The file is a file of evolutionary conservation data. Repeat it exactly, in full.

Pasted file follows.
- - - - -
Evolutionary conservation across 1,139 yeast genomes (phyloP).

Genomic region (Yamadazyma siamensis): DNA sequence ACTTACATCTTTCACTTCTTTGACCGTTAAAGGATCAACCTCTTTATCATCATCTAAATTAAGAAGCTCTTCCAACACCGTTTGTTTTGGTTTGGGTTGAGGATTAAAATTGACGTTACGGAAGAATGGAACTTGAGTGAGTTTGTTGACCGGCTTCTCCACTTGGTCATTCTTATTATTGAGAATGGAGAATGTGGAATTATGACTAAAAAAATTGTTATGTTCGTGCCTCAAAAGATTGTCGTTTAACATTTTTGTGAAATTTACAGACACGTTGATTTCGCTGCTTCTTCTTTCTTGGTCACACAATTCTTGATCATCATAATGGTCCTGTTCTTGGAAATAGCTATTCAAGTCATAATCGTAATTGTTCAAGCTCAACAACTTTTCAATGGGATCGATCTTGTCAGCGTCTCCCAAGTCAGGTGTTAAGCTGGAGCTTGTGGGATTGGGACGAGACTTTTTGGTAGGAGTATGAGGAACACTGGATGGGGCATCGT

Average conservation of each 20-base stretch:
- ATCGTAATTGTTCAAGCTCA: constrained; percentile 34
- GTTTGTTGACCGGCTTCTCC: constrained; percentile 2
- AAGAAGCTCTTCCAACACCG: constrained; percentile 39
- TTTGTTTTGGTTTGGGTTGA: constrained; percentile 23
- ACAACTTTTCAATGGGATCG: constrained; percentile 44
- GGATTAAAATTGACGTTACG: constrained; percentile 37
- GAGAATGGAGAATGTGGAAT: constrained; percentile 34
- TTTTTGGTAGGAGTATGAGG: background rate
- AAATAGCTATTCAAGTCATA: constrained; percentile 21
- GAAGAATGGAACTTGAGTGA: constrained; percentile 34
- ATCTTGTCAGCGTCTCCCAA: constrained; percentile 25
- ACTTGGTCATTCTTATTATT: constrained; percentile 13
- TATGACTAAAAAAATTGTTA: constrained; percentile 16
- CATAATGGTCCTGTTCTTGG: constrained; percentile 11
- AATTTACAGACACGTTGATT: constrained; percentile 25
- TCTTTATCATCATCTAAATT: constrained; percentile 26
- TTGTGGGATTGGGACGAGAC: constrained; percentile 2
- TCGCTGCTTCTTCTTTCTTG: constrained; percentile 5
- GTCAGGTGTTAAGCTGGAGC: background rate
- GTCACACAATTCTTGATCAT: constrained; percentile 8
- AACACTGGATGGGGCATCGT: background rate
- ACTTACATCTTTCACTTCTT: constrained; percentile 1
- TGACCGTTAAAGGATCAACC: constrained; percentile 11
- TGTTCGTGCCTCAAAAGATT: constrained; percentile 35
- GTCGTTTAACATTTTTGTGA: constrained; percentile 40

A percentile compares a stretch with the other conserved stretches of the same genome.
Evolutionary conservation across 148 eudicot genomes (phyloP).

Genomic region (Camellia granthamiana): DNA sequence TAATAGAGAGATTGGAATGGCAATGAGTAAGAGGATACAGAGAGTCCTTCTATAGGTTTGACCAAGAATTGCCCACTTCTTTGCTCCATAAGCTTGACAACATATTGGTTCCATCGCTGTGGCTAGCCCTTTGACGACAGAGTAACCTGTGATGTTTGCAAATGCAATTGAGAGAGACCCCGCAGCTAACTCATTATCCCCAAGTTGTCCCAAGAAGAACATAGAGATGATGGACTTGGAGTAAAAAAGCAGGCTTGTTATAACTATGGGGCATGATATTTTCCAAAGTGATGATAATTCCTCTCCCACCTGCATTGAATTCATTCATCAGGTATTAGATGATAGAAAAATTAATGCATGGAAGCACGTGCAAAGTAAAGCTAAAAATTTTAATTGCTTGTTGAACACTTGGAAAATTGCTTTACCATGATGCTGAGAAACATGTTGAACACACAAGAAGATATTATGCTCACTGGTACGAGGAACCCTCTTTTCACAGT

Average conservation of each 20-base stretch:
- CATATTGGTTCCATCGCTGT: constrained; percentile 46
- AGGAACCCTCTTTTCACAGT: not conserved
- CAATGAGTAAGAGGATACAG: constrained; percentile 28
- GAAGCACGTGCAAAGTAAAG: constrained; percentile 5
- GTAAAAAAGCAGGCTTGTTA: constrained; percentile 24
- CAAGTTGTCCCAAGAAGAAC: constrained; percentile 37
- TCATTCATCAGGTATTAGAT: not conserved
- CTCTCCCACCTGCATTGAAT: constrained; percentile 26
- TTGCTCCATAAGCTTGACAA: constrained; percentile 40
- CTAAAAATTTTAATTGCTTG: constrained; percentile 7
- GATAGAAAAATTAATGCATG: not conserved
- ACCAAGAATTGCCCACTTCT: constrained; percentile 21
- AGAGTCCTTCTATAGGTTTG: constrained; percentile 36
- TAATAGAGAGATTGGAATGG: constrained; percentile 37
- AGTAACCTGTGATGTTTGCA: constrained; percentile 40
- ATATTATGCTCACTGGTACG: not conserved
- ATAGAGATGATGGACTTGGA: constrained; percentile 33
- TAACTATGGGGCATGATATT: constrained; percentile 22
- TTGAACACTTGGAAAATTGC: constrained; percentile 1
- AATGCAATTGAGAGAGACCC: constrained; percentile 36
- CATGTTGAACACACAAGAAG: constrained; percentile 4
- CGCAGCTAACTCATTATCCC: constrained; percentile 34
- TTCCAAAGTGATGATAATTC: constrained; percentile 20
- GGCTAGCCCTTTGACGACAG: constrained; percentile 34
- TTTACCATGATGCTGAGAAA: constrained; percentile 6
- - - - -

Evolutionary conservation across 1,139 yeast genomes (phyloP).

Genomic region (Yamadazyma siamensis): DNA sequence ACTTACATCTTTCACTTCTTTGACCGTTAAAGGATCAACCTCTTTATCATCATCTAAATTAAGAAGCTCTTCCAACACCGTTTGTTTTGGTTTGGGTTGAGGATTAAAATTGACGTTACGGAAGAATGGAACTTGAGTGAGTTTGTTGACCGGCTTCTCCACTTGGTCATTCTTATTATTGAGAATGGAGAATGTGGAATTATGACTAAAAAAATTGTTATGTTCGTGCCTCAAAAGATTGTCGTTTAACATTTTTGTGAAATTTACAGACACGTTGATTTCGCTGCTTCTTCTTTCTTGGTCACACAATTCTTGATCATCATAATGGTCCTGTTCTTGGAAATAGCTATTCAAGTCATAATCGTAATTGTTCAAGCTCAACAACTTTTCAATGGGATCGATCTTGTCAGCGTCTCCCAAGTCAGGTGTTAAGCTGGAGCTTGTGGGATTGGGACGAGACTTTTTGGTAGGAGTATGAGGAACACTGGATGGGGCATCGT

Average conservation of each 20-base stretch:
- ATCGTAATTGTTCAAGCTCA: constrained; percentile 34
- GTTTGTTGACCGGCTTCTCC: constrained; percentile 2
- AAGAAGCTCTTCCAACACCG: constrained; percentile 39
- TTTGTTTTGGTTTGGGTTGA: constrained; percentile 23
- ACAACTTTTCAATGGGATCG: constrained; percentile 44
- GGATTAAAATTGACGTTACG: constrained; percentile 37
- GAGAATGGAGAATGTGGAAT: constrained; percentile 34
- TTTTTGGTAGGAGTATGAGG: background rate
- AAATAGCTATTCAAGTCATA: constrained; percentile 21
- GAAGAATGGAACTTGAGTGA: constrained; percentile 34
- ATCTTGTCAGCGTCTCCCAA: constrained; percentile 25
- ACTTGGTCATTCTTATTATT: constrained; percentile 13
- TATGACTAAAAAAATTGTTA: constrained; percentile 16
- CATAATGGTCCTGTTCTTGG: constrained; percentile 11
- AATTTACAGACACGTTGATT: constrained; percentile 25
- TCTTTATCATCATCTAAATT: constrained; percentile 26
- TTGTGGGATTGGGACGAGAC: constrained; percentile 2
- TCGCTGCTTCTTCTTTCTTG: constrained; percentile 5
- GTCAGGTGTTAAGCTGGAGC: background rate
- GTCACACAATTCTTGATCAT: constrained; percentile 8
- AACACTGGATGGGGCATCGT: background rate
- ACTTACATCTTTCACTTCTT: constrained; percentile 1
- TGACCGTTAAAGGATCAACC: constrained; percentile 11
- TGTTCGTGCCTCAAAAGATT: constrained; percentile 35
- GTCGTTTAACATTTTTGTGA: constrained; percentile 40

A percentile compares a stretch with the other conserved stretches of the same genome.
Evolutionary conservation across 148 eudicot genomes (phyloP).

Genomic region (Camellia granthamiana): DNA sequence TAATAGAGAGATTGGAATGGCAATGAGTAAGAGGATACAGAGAGTCCTTCTATAGGTTTGACCAAGAATTGCCCACTTCTTTGCTCCATAAGCTTGACAACATATTGGTTCCATCGCTGTGGCTAGCCCTTTGACGACAGAGTAACCTGTGATGTTTGCAAATGCAATTGAGAGAGACCCCGCAGCTAACTCATTATCCCCAAGTTGTCCCAAGAAGAACATAGAGATGATGGACTTGGAGTAAAAAAGCAGGCTTGTTATAACTATGGGGCATGATATTTTCCAAAGTGATGATAATTCCTCTCCCACCTGCATTGAATTCATTCATCAGGTATTAGATGATAGAAAAATTAATGCATGGAAGCACGTGCAAAGTAAAGCTAAAAATTTTAATTGCTTGTTGAACACTTGGAAAATTGCTTTACCATGATGCTGAGAAACATGTTGAACACACAAGAAGATATTATGCTCACTGGTACGAGGAACCCTCTTTTCACAGT

Average conservation of each 20-base stretch:
- CATATTGGTTCCATCGCTGT: constrained; percentile 46
- AGGAACCCTCTTTTCACAGT: not conserved
- CAATGAGTAAGAGGATACAG: constrained; percentile 28
- GAAGCACGTGCAAAGTAAAG: constrained; percentile 5
- GTAAAAAAGCAGGCTTGTTA: constrained; percentile 24
- CAAGTTGTCCCAAGAAGAAC: constrained; percentile 37
- TCATTCATCAGGTATTAGAT: not conserved
- CTCTCCCACCTGCATTGAAT: constrained; percentile 26
- TTGCTCCATAAGCTTGACAA: constrained; percentile 40
- CTAAAAATTTTAATTGCTTG: constrained; percentile 7
- GATAGAAAAATTAATGCATG: not conserved
- ACCAAGAATTGCCCACTTCT: constrained; percentile 21
- AGAGTCCTTCTATAGGTTTG: constrained; percentile 36
- TAATAGAGAGATTGGAATGG: constrained; percentile 37
- AGTAACCTGTGATGTTTGCA: constrained; percentile 40
- ATATTATGCTCACTGGTACG: not conserved
- ATAGAGATGATGGACTTGGA: constrained; percentile 33
- TAACTATGGGGCATGATATT: constrained; percentile 22
- TTGAACACTTGGAAAATTGC: constrained; percentile 1
- AATGCAATTGAGAGAGACCC: constrained; percentile 36
- CATGTTGAACACACAAGAAG: constrained; percentile 4
- CGCAGCTAACTCATTATCCC: constrained; percentile 34
- TTCCAAAGTGATGATAATTC: constrained; percentile 20
- GGCTAGCCCTTTGACGACAG: constrained; percentile 34
- TTTACCATGATGCTGAGAAA: constrained; percentile 6